To get a glimpse of Russia’s vastness and diversity, you don’t have to travel all the way to Siberia. A few places are easily accessible for day trips from Moscow
Located 70 km (43 miles) northeast of Moscow, the town of Sergeyev Posad is home to the Trinity Lavra of St. Sergius, the most important Russian Orthodox monastery in the country.
Few places in the country demonstrate the architectural journey that Russian churches undertook from the 14th century to the present day. St. Sergius of Radonezh, a venerated Russian saint, founded the monastery in 1345. Numerous structures were built in the compound in the subsequent centuries.
Art-lovers will appreciate the replica works of Russian icon painters Andrei Rublev and Daniil Chyorny that don the entrance walls. The great painters were summoned to decorate the main 15th century cathedral with frescoes. Another highlight of the monastery complex is the six-pillared Assumption Cathedral, which was commissioned by Ivan the Terrible in 1559.Source: Alamy/Legion-Media
Trains leave every 30 minutes for Sergeyev Posad from Moscow’s Yaroslavskiy Railway Station. You can also take Bus Number 388 from the VDNKh metro station.
A pilgrimage spot for fans of Anton Chekhov, Melikhovo, 74 km (46 miles) from Moscow, is the former estate of the great playwright.
Chekhov moved to the estate in 1892 from Moscow and lived there till 1899. This is where he wrote classics such as The Seagull and his famous trilogy: The Man in a Case, About Love, and Gooseberries.
“My estate’s not much, but the surroundings are magnificent,” Chekhov wrote about Melikhovo. The estate has been converted into a museum where the main house has preserved the 19th century ambience. You can visit Chekhov’s study as well as the cottage where he wrote The Seagull.
Each May the estate hosts a weeklong theatre festival.
Suburban trains (elechtrichkas) run regularly from Moscow’s Kursky Railway Station to the town of Chekhov. From Chekhov take bus number 25 to the estate.
Nobody would ever visit the otherwise nondescript town of Monino, 33 km (20.5 miles) east of Moscow, if it didn’t have one of the world’s greatest open-air aviation museums.
Source: TASS/Andrei Lukin
The Central Air Force Museum, which is in Monino’s airfield, has 173 Russian aircraft and over 100 aircraft engines. The facility was an airbase from 1932 to 1956, when it was converted into a museum.
Along with aircraft from the Second World War, the Mi-12 Homer double rotor helicopter and the Bartini Beriev VVA-14 amphibious aircraft, the museum also has exhibits related to military aviation history such as the uniform of captured U2 pilot Gary Powers.
There’s no better way to learn about the history of Russian military aviation than taking a guided tour conducted by ex-pilots. Media reports indicate that the museum will be closed to the public from July 2016, so make a dash for it, if you’re a military aviation enthusiast.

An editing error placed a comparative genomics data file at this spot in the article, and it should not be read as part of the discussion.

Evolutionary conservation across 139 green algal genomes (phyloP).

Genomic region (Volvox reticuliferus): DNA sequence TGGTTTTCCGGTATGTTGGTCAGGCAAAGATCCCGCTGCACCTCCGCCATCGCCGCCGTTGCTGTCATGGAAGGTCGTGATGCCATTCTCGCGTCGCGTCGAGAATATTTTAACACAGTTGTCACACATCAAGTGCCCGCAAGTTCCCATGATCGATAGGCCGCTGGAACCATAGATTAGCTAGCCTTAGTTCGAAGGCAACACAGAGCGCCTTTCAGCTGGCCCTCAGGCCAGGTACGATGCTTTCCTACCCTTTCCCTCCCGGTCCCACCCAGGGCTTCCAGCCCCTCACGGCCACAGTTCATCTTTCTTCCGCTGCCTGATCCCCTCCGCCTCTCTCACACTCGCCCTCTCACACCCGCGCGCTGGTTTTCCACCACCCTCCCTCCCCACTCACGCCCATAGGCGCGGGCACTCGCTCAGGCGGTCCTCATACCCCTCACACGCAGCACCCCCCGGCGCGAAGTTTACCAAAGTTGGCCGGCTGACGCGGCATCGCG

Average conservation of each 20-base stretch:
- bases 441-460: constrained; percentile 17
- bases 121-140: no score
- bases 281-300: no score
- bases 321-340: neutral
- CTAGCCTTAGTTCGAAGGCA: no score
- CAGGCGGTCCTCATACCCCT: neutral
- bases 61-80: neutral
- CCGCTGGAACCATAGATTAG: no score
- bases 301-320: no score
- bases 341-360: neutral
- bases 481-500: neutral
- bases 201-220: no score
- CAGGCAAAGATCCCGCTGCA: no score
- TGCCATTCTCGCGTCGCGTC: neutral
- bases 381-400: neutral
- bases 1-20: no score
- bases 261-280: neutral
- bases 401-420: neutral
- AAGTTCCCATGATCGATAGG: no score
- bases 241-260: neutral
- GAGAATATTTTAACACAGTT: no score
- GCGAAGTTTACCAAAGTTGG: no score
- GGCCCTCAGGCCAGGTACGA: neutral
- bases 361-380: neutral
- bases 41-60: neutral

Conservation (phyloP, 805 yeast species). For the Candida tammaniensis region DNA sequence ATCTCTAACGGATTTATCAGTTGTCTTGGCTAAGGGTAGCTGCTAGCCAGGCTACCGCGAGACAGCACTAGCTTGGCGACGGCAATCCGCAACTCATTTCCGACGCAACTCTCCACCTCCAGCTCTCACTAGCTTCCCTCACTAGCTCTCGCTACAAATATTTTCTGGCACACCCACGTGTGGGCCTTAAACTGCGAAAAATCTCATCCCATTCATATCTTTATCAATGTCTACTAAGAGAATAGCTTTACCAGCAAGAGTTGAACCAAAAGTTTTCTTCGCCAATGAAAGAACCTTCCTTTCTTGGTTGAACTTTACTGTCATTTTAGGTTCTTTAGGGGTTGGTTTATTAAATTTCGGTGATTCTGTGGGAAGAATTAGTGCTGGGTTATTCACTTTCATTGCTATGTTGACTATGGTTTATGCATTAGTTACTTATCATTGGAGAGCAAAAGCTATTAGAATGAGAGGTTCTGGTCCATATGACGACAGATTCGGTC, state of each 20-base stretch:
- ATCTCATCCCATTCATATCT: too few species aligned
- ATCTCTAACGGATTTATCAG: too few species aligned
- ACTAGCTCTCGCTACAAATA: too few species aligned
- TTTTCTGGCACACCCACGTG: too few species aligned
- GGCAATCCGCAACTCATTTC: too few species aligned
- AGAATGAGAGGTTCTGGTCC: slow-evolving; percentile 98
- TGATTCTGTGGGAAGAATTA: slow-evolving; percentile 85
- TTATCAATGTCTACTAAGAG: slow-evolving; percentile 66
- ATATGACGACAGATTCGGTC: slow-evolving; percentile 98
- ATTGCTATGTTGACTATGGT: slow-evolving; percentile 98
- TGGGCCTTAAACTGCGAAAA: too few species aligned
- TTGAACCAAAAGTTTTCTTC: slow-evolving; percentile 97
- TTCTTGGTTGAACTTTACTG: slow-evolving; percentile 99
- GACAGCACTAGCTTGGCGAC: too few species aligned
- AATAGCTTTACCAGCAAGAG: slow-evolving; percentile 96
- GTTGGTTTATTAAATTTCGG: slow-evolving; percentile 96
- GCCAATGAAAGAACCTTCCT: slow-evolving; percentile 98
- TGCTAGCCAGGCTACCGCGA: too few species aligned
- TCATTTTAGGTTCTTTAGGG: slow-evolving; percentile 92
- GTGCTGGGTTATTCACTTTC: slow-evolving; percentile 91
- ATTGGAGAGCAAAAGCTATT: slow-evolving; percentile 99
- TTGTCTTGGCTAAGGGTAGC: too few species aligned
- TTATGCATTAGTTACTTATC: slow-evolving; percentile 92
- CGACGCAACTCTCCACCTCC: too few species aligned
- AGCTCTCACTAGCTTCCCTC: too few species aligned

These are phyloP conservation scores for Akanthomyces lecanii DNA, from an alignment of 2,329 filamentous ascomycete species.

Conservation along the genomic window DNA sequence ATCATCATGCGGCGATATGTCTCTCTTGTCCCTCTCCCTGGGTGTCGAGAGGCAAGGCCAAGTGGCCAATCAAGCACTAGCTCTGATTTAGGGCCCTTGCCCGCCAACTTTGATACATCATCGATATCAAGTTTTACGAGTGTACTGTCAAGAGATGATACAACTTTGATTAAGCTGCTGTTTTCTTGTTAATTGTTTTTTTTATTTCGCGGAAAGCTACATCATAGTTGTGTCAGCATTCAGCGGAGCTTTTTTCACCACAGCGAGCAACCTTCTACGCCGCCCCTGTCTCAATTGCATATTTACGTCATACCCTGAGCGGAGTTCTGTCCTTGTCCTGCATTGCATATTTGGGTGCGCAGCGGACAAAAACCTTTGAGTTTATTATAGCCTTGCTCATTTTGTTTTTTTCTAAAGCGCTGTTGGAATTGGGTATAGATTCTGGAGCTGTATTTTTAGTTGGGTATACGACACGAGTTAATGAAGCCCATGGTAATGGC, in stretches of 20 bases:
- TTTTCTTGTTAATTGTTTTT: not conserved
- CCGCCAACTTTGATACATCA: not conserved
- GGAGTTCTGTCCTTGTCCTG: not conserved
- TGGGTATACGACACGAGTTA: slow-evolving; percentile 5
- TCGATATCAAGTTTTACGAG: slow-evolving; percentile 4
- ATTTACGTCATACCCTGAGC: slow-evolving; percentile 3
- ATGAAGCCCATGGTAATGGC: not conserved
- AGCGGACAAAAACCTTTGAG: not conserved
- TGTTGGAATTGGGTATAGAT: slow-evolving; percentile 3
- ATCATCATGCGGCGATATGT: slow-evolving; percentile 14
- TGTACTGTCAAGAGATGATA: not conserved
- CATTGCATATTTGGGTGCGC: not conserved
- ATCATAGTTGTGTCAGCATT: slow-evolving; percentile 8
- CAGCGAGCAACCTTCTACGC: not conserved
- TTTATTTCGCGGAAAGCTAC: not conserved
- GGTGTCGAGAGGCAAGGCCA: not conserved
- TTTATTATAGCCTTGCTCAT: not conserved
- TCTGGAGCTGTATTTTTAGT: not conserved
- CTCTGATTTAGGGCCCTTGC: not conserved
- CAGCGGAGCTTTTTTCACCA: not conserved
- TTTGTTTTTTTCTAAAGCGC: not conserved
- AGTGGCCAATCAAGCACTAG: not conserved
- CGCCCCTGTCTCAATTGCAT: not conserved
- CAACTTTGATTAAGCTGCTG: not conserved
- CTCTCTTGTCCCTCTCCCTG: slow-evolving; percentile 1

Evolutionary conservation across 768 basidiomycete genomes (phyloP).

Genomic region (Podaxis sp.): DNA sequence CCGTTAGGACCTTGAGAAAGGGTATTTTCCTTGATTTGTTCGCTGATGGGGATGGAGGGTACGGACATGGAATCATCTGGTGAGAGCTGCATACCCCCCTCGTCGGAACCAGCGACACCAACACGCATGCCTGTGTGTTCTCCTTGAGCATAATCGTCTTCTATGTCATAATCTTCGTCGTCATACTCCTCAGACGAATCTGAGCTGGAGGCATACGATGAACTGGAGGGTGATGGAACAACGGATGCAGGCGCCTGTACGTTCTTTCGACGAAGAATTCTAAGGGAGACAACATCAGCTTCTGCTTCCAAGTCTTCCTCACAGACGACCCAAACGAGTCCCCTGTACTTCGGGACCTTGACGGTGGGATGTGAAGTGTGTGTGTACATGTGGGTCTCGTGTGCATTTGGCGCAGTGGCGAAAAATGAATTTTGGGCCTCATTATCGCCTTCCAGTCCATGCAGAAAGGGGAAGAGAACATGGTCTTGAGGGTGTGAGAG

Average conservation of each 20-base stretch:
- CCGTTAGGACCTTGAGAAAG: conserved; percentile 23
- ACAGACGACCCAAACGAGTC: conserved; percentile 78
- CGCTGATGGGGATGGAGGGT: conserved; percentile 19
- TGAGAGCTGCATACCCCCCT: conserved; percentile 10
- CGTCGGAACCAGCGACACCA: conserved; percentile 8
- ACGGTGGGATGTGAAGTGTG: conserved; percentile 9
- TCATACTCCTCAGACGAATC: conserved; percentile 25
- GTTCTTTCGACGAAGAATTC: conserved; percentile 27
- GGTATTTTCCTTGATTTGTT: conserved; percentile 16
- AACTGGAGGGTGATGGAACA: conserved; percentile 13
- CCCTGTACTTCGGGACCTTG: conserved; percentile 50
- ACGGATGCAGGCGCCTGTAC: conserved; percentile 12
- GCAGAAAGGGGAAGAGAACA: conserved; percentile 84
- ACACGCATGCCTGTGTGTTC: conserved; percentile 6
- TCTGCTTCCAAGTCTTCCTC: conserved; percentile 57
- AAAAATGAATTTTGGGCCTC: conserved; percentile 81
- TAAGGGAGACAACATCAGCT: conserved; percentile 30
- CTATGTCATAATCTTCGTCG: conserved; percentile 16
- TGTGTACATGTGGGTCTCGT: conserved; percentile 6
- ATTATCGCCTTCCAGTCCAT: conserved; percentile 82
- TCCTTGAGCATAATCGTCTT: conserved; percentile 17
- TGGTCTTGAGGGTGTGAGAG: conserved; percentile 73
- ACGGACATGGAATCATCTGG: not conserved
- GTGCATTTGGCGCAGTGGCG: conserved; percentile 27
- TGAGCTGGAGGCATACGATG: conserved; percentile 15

Source: TASS/Marina Lystseva
Suburban trains (elechtrichkas) leave regularly for Monino from the Yaroslavskiy Railway Station. The airfield is surrounded by defense installations and is not a walking distance from the station. Take a taxi from the station to avoid bus routes that pass through military areas.
You can also take bus number 322 to Monino from the Partizanskaya Metro Station.
The historic city, which is at the confluence of the Volga and Kotorosi rivers, is about 250 km (155 miles) northeast of Moscow. A part of the Golden Ring, the historic city center is a UNESCO World Heritage Site.
The city center, which is compact and can easily be explored by foot, has around 140 protected monuments. The riverfront houses several old and famous monasteries.
The Spaso-Preobrazhensky Monastery, which is believed to have been founded in the 12th century, is one of the city’s most well preserved religious complexes. Visitors are allowed to enter the 32-meter high bell tower, which was built in the mid-16th century. The views are absolutely stunning from the top.
There are several nice cafes with views of the river in the city center.
Long-distance trains depart regularly for Yaroslavl from the Yaroslavskiy Railway Station. It is a four-hour journey on most trains, although there is one fast service.
For a daytrip, you should ideally take a train from the capital at 7:35 am (reaches Yaroslavl at 10:51) and take one back at 7:32 pm (reaches Moscow at 10:53 pm).
If a find a journey to Yaroslavl too tiring for a day trip, a good alternative is the Tver, which is 162 km (100 miles) north of Moscow.
The city, which is at the confluence of the Tvertsa and Volga rivers, was founded in 1135. Most of the ancient buildings were destroyed by a fire in 1763, after which it was redesigned for Empress Catherine the Great as a “road palace” to rest on the journey between Moscow and St. Petersburg.
The riverfront has a nice collection of 18th and 19th century building and churches. The city center is also compact and can easily be explored by foot.
One of the most popular gathering places in the city is the square housing the statue to Afanasy Nikitin, one of Tver’s greatest sons. Nikitin, a 15th century merchant was one of the first Europeans to travel to and document his visit to India.
Another popular hangout is the embankment from where you can see the Starovolzhsky Bridge.
Trains regularly depart for Tver from the Leningradskiy Station. The faster trains take a little over an hour to get to Tver.
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